Tag Archives: Education Fellows

It’s a Trans-denominational, Multi-congregational, Inter-generational Havdalah Service

By Education Fellow Amanda Winer

The title of this post sounds like a Broadway song, doesn’t it?

It actually describes a recent program that we had the pleasure of organizing for two partner congregations in South Texas—Temple Beth El in Brownsville (unaffiliated) and Temple Emanuel in McAllen (Reform).

Second year Education Fellow Erin Kahal and I coordinated our spring visits to Brownsville and McAllen, respectively, and we put together this great Havdalah service on South Padre Island as a joint program for our communities. We thought it would be nice to share some pictures from the event.

The beautiful sea side setting for Havdalah

The beautiful seaside setting for our Havdalah service.

Notice the braided border on this invitation.  Very Havdalah-themed.

Notice the braided border on this invitation. Very Havdalah-themed.

Me and Erin at the beach.

Me and Erin at the beach.

We had participants of all ages.

We had participants of all ages.

The ceremony distinguishes between the holiness of Shabbat and the everyday nature of the new week.

The ceremony distinguishes between the holiness of Shabbat and the everyday nature of the new week.

Tessa Galloso, 13, headed up the snack committee.

Tessa Galloso (center), 13, headed up the snack committee.

Each student was responsible for one of the Havdalah sets.

Each student was responsible for one of the Havdalah sets.

Participants reading from a handout with appropriate songs and blessings.

Participants read from handouts with appropriate songs and blessings.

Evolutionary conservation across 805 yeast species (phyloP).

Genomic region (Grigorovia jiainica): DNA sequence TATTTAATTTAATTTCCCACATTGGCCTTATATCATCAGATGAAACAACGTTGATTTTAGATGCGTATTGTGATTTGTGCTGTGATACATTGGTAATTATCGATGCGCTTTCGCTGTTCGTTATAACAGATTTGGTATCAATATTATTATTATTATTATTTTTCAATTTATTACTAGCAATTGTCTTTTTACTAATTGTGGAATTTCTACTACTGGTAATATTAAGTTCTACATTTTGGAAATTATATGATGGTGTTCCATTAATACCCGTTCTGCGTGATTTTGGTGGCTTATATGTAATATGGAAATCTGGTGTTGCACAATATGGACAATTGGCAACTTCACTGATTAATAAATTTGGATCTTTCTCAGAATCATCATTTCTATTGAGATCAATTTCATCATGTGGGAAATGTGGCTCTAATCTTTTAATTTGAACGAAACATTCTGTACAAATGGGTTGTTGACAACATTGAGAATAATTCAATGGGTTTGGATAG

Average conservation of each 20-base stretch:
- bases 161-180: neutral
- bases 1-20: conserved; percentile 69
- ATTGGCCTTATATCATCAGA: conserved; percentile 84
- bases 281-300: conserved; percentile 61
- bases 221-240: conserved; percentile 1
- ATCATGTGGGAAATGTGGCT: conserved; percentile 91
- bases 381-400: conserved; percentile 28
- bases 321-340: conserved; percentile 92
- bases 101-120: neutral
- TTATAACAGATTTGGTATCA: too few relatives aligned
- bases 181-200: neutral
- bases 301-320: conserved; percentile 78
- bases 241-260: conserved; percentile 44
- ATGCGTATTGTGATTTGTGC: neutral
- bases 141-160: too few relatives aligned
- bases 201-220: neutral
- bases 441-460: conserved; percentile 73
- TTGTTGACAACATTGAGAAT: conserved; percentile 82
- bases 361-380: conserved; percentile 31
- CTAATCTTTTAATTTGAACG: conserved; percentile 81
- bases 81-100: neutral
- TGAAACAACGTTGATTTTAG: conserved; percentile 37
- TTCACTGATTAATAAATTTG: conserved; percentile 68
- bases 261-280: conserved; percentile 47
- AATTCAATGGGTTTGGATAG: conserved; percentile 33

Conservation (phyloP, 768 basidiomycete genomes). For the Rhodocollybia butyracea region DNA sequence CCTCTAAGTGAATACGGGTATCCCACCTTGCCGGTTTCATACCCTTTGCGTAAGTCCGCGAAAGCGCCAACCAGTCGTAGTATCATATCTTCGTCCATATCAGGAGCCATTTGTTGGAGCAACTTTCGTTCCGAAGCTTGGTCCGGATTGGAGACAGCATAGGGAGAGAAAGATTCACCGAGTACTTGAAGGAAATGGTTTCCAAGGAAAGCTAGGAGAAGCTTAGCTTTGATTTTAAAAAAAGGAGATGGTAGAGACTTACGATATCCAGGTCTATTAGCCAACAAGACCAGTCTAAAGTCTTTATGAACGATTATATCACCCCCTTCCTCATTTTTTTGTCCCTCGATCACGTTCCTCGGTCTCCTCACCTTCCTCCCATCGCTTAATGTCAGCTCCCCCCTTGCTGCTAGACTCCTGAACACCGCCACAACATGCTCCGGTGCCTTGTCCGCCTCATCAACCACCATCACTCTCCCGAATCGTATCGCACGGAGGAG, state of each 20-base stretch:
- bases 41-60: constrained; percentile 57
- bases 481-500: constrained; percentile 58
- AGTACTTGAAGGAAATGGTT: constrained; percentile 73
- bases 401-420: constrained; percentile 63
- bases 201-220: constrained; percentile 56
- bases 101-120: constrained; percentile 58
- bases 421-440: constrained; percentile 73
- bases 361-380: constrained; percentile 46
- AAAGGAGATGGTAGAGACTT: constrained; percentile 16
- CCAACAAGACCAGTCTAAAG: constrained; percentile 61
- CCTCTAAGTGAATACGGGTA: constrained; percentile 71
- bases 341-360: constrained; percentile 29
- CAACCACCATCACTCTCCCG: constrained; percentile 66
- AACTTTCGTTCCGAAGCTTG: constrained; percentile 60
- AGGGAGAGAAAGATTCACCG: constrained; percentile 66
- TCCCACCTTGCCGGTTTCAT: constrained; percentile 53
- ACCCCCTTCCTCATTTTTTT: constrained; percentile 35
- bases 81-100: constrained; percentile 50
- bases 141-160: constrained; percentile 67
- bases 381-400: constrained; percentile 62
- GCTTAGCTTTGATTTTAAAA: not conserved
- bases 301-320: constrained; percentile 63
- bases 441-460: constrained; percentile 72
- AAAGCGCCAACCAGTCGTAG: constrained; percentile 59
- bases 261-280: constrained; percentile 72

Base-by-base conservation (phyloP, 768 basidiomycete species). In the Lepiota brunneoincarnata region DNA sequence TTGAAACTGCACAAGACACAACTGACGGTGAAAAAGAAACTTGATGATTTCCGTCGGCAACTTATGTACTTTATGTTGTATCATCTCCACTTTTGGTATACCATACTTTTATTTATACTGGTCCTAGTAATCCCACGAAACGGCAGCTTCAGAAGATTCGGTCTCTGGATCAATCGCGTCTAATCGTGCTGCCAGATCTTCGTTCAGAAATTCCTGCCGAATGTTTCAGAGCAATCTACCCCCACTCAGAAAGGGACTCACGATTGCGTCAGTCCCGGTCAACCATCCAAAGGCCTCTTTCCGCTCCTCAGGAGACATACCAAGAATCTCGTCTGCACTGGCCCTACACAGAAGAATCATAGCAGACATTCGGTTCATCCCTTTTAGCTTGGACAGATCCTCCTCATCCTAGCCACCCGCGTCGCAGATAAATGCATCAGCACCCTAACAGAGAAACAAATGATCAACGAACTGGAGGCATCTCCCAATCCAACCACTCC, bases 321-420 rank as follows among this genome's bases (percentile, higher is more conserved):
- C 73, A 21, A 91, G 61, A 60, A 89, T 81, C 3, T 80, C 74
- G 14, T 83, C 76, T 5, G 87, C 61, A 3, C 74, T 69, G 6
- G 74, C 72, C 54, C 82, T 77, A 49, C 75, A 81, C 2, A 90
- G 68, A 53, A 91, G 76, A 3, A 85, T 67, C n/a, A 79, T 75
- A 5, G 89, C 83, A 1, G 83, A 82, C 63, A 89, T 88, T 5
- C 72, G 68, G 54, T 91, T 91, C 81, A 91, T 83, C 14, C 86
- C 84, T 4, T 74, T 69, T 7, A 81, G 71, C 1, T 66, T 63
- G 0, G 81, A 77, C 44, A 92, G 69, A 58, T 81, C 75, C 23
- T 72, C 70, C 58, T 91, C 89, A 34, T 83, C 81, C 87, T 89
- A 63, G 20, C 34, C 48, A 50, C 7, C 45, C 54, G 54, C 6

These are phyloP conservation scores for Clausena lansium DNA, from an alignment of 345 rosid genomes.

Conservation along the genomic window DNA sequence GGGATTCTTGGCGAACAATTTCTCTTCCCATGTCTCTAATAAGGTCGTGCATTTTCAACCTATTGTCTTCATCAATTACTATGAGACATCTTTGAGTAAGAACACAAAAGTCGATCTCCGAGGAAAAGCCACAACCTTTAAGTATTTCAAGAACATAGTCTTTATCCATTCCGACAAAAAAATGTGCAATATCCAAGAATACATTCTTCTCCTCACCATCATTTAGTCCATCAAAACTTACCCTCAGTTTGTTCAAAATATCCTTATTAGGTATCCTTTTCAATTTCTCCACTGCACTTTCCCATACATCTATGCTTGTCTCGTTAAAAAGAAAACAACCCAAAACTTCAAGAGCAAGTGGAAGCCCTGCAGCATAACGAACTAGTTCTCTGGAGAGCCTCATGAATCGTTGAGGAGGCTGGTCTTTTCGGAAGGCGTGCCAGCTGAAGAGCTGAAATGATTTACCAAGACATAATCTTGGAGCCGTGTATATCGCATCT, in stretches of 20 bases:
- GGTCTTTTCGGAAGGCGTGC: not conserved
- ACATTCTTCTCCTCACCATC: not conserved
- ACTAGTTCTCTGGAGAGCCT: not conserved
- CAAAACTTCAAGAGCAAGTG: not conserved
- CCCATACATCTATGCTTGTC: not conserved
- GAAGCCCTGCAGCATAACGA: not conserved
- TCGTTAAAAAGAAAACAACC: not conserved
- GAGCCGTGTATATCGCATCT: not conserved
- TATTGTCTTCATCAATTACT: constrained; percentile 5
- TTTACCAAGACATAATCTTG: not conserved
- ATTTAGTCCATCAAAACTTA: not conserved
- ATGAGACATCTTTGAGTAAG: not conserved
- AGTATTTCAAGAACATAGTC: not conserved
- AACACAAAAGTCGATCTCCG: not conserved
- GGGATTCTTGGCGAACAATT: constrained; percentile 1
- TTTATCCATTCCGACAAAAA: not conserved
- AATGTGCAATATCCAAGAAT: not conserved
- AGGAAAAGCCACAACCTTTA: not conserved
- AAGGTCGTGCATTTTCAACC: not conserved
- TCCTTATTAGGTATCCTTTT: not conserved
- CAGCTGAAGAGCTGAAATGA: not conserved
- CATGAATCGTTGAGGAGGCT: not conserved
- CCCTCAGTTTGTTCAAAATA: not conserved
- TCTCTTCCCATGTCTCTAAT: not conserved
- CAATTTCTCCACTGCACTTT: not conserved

We had an amazing time bringing these two communities together!

We had an amazing time bringing these two communities together!

Thanks again to everyone who helped make this program possible!

Posted on April 24, 2013

Note: The opinions expressed here are the personal views of the author. All comments on MyJewishLearning are moderated. Any comment that is offensive or inappropriate will be removed. Privacy Policy

Special Education: A Special Need in Jewish Education

By Education Fellow Elaine Barenblat

I have loved teaching since I was very young, but I did not get my first real experience teaching students with cognitive and physical disabilities until after high school, when I worked as a City Year corp member. From that moment on, there was no looking back. My college education and much of my work experience focused mostly around special education, and I consider it my specialty. So, when I decided to join the ISJL Education Department, I knew I would have fewer opportunities to use my formal training in special education, but I hoped to use my skills to educate other teachers, and to bring an eye for inclusion and modification to my lessons and programs.

Rachel, a student in the Kesher Bet class.

Rachel, a student in the Kesher Bet class, makes a modern day golden calf out of aluminum foil.

My recent trip to Houston’s Beth Yeshurun gave me the chance to use my formal training and to see how special education can work in the world of Jewish supplementary schools. This year, Beth Yeshurun is hosting a group called Kesher, organized and administered by The Jewish Federation of Greater Houston, that offers an inclusive Jewish education environment for students with a variety of special needs. They work with congregational religious schools so that children can learn with other Jewish students and have access to resources like playgrounds, computer labs, community rooms and group study opportunities. Ideally, students enrolled in the Kesher program spend as much time as possible with their same-age peers.